All the films from all the editions, including those subsequently removed, presently totalling 1177. An easy way of seeing how…
The Constant Gardener
Love. At any cost.
Justin Quayle is a low-level British diplomat who has always gone about his work very quietly, not causing any problems. But after his radical wife Tessa is killed he becomes determined to find out why, thrusting himself into the middle of a very dangerous conspiracy.
Rachel Weisz makes an even better couple with Voldemort than she did with Wolverine in ‘The Fountain’ and that’s saying something! No seriously, I love Weisz and she is again amazing in this, as is her partner. Both ensure their character with life and complexity to an extent that you rarely see in films of an all in all moderate length. ‘The Constant Gardener’ is as much of a study of these personas as it is a mystery slash thriller, but the story surely doesn’t suffer from the time and effort that is put into the development of these people. On the contrary, the plot is multifaceted, exciting and surprising. Most importantly, whereas many other similar sort of movies get trapped in plot holes, I was unable to identify one mistake or ambiguity in ‘The Constant Gardener’, it seems perfectly coherent and realistic too.
#4 of 12 films in my Adapted Screenplay Challenge (2)
Going into this 477-page novel, I had never read a book by John Le Carré before. In fact, I've read very few spy novels or political thrillers, and I really have no context of comparison for this work.
The story opens at the British High Commission in Nairobi. Sandy Woodrow, Head of Chancery, has just received news of the death of a compatriot, an aid worker named Tessa, near Lake Turkana and the Richard Leaky archaeological site. All evidence seems to indicate murder, and Woodrow has the unenviable task of checking the details and breaking the news to her husband, Justin Quayle, First Secretary in the Chancery, as well as…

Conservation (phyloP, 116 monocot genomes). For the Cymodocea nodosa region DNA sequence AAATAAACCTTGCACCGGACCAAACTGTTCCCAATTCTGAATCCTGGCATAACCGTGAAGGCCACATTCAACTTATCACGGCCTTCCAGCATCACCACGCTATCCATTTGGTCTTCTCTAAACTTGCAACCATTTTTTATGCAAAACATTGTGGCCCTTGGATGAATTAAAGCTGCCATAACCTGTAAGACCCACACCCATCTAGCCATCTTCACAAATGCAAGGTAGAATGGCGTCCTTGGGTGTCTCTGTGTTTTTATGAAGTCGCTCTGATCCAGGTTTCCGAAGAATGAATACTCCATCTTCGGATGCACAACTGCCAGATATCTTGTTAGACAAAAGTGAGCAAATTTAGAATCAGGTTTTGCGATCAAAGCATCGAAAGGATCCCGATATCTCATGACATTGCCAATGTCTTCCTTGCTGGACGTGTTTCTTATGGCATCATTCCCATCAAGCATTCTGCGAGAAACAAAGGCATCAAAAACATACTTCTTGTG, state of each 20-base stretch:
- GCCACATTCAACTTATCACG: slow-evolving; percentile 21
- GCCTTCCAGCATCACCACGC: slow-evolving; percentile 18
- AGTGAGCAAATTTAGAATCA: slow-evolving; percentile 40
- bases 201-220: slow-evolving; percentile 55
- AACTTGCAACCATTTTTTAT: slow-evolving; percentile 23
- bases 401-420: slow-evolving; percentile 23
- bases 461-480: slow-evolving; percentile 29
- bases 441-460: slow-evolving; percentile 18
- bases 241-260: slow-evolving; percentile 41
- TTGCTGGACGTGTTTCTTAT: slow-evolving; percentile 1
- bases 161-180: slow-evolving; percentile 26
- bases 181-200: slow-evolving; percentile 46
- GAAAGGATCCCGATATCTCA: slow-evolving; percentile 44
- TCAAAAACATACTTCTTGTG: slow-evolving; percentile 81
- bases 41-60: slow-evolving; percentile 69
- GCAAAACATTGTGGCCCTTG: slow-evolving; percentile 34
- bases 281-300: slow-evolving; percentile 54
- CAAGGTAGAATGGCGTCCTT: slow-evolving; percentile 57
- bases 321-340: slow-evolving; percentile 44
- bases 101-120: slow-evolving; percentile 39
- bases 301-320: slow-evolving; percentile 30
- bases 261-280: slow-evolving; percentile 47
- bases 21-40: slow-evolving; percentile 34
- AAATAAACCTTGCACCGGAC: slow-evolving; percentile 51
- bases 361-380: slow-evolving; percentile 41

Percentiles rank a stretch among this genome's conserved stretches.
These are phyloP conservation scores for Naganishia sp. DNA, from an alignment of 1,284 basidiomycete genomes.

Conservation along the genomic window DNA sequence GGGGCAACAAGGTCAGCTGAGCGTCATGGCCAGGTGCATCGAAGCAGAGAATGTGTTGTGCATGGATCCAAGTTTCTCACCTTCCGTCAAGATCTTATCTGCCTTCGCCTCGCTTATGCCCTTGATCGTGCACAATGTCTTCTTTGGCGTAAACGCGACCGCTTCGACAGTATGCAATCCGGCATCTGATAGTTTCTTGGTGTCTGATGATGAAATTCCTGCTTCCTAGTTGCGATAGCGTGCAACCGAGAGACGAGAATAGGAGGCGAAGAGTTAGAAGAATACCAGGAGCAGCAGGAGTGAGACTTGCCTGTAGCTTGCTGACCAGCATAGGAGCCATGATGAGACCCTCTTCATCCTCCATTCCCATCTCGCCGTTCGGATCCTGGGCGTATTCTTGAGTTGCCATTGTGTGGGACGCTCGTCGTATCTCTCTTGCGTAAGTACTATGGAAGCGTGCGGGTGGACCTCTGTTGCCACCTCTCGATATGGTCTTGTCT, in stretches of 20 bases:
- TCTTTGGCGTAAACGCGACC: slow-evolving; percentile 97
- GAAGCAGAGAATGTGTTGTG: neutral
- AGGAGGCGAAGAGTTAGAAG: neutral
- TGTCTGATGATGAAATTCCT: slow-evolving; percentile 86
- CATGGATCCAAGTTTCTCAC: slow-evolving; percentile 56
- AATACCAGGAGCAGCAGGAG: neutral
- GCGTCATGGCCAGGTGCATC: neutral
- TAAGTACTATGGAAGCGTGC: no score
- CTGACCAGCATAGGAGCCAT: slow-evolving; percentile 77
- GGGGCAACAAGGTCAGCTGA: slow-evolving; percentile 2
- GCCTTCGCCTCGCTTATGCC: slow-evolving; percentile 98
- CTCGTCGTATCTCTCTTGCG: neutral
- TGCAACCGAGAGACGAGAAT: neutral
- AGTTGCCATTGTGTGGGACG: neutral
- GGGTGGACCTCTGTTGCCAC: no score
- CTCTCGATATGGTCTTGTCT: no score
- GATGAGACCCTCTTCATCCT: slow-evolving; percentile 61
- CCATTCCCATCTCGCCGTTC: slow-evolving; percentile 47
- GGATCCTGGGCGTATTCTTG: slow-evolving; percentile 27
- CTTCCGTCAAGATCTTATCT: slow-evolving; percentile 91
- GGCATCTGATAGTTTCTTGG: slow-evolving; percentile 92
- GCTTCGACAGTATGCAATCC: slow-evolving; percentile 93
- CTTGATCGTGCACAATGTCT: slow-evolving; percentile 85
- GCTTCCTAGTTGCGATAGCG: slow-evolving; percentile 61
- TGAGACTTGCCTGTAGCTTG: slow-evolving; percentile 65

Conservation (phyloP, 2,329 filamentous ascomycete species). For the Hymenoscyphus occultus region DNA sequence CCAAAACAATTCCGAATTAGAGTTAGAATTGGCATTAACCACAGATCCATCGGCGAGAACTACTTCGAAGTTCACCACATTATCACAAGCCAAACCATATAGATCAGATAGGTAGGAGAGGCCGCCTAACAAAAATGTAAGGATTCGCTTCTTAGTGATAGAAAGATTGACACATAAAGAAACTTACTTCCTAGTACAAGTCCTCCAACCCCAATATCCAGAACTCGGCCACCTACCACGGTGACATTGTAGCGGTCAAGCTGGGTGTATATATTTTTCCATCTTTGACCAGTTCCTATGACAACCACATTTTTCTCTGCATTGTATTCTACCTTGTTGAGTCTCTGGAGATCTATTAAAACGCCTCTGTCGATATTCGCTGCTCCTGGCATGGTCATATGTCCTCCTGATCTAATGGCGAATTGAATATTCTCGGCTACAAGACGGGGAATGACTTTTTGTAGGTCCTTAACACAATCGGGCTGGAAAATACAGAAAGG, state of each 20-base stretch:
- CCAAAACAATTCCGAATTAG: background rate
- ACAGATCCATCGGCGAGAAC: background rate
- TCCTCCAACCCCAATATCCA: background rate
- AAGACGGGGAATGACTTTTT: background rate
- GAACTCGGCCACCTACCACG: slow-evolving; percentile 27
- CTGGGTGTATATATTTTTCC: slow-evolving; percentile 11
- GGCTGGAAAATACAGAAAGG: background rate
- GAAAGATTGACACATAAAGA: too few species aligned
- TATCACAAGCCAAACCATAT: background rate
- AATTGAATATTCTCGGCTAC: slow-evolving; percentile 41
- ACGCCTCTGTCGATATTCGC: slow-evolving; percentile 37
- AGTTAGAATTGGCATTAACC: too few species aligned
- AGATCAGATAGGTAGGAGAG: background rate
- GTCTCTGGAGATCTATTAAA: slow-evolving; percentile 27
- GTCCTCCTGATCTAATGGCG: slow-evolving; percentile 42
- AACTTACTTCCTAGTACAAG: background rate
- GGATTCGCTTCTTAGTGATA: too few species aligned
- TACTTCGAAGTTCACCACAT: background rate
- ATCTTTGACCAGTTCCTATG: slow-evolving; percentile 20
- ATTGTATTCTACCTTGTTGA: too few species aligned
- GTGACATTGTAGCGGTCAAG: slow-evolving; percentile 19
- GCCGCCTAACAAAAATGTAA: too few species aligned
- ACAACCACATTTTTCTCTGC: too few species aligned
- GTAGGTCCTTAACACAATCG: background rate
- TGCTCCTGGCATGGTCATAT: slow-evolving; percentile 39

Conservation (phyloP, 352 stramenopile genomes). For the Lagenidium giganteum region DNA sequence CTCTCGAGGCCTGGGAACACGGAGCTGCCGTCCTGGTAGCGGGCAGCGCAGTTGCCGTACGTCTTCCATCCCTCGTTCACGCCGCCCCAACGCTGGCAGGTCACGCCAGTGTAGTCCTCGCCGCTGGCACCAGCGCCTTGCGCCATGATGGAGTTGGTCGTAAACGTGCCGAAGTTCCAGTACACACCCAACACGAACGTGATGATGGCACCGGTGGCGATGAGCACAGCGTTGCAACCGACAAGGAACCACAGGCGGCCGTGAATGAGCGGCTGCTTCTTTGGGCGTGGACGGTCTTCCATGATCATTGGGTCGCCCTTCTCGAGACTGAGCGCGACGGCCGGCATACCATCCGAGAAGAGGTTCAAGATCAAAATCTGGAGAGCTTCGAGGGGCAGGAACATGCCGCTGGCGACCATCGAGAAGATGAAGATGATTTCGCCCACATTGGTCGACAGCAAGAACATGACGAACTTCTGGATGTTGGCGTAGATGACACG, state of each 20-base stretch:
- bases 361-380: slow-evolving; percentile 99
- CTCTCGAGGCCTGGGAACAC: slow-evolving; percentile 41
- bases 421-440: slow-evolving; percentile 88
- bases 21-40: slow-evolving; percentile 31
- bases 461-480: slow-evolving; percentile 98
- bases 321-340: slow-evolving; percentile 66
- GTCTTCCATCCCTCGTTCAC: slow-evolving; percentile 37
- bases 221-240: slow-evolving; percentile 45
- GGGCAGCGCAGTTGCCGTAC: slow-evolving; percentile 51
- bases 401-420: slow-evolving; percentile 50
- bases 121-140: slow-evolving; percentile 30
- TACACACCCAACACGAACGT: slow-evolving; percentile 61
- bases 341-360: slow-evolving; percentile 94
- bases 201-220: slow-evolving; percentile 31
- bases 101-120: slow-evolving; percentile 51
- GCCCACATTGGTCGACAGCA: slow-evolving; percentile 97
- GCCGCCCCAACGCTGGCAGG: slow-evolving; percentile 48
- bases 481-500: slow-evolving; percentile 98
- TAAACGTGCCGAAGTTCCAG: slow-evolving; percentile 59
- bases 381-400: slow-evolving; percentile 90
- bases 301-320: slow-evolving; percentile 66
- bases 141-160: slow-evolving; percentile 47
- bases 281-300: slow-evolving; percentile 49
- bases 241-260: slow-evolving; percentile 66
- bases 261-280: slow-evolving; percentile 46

The Constant Gardener Review
"Do you no good to go poking around under rocks, Justin. Some very nasty things live under rocks, especially in foreign gardens." - Sir Bernard Pellegrin
The Constant Gardener takes it's name from the book it adapts and the fact that the main character is in the sense a "constant" gardener even though we only see him water plants and buy seeds. This film tries to mask itself as an intense revenger's tragedy with a spy thriller all throughout Kenya as a conspiracy about the lethal testing of drugs is tested on Africans. In reality if you focus on it, it's really just a melodramatic love story about a man who's trying to finish what his…
The Constant Gardener is a master work of suspense brought on by ways of love and deceit.
A political thriller that kept me guessing where it was headed through all the lies and just how cool headed Justin Quayle (Ralph Fiennes) would react to the truths of his wife Tessa (Rachel Weisz) and her life and work even when his suspicions were on the highest of levels.
Politics are the evil that rules the world and it is showcased in this brilliant film.
This is a forgotten gem of a film.
The color, style, camera movement and editing in this film is so full of energy and purpose.
Jumping around in time, we are shown the death of character before the buildup of her relationship. When the timeline circles back to the death again it doesn't come across like a replay - amazingly there is emotional weight to the outcome that is already known. Moving still ahead in time, voiceover of Tessa continue to build her character while haunting whatever is on screen with the burden of Justin's loss.